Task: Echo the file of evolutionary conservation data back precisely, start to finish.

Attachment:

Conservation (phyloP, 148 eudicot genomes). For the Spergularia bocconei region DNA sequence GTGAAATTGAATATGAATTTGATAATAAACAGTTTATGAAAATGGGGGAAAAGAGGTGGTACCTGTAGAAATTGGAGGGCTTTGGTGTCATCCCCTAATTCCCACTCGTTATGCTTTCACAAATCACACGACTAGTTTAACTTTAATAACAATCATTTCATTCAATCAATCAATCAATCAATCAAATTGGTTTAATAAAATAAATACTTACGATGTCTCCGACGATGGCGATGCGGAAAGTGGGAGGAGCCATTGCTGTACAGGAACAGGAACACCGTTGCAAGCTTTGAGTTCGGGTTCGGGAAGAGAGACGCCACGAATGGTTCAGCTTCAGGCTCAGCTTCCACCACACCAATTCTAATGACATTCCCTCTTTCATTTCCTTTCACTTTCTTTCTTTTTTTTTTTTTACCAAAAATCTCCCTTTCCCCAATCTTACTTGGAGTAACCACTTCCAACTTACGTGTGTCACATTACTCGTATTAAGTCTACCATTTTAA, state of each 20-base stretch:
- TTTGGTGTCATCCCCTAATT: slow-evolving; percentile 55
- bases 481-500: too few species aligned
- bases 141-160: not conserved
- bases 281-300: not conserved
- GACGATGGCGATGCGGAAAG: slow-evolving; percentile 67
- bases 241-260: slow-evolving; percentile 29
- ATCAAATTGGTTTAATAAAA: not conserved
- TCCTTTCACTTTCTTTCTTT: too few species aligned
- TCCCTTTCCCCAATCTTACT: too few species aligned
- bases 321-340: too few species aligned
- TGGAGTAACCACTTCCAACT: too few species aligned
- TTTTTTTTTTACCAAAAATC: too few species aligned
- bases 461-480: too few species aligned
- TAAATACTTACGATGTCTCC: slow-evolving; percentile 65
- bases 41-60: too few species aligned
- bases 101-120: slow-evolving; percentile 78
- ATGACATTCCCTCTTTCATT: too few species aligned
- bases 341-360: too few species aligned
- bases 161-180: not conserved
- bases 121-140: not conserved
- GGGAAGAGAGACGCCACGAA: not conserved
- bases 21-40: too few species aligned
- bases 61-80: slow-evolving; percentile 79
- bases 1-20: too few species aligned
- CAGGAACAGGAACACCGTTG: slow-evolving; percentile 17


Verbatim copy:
Conservation (phyloP, 148 eudicot genomes). For the Spergularia bocconei region DNA sequence GTGAAATTGAATATGAATTTGATAATAAACAGTTTATGAAAATGGGGGAAAAGAGGTGGTACCTGTAGAAATTGGAGGGCTTTGGTGTCATCCCCTAATTCCCACTCGTTATGCTTTCACAAATCACACGACTAGTTTAACTTTAATAACAATCATTTCATTCAATCAATCAATCAATCAATCAAATTGGTTTAATAAAATAAATACTTACGATGTCTCCGACGATGGCGATGCGGAAAGTGGGAGGAGCCATTGCTGTACAGGAACAGGAACACCGTTGCAAGCTTTGAGTTCGGGTTCGGGAAGAGAGACGCCACGAATGGTTCAGCTTCAGGCTCAGCTTCCACCACACCAATTCTAATGACATTCCCTCTTTCATTTCCTTTCACTTTCTTTCTTTTTTTTTTTTTACCAAAAATCTCCCTTTCCCCAATCTTACTTGGAGTAACCACTTCCAACTTACGTGTGTCACATTACTCGTATTAAGTCTACCATTTTAA, state of each 20-base stretch:
- TTTGGTGTCATCCCCTAATT: slow-evolving; percentile 55
- bases 481-500: too few species aligned
- bases 141-160: not conserved
- bases 281-300: not conserved
- GACGATGGCGATGCGGAAAG: slow-evolving; percentile 67
- bases 241-260: slow-evolving; percentile 29
- ATCAAATTGGTTTAATAAAA: not conserved
- TCCTTTCACTTTCTTTCTTT: too few species aligned
- TCCCTTTCCCCAATCTTACT: too few species aligned
- bases 321-340: too few species aligned
- TGGAGTAACCACTTCCAACT: too few species aligned
- TTTTTTTTTTACCAAAAATC: too few species aligned
- bases 461-480: too few species aligned
- TAAATACTTACGATGTCTCC: slow-evolving; percentile 65
- bases 41-60: too few species aligned
- bases 101-120: slow-evolving; percentile 78
- ATGACATTCCCTCTTTCATT: too few species aligned
- bases 341-360: too few species aligned
- bases 161-180: not conserved
- bases 121-140: not conserved
- GGGAAGAGAGACGCCACGAA: not conserved
- bases 21-40: too few species aligned
- bases 61-80: slow-evolving; percentile 79
- bases 1-20: too few species aligned
- CAGGAACAGGAACACCGTTG: slow-evolving; percentile 17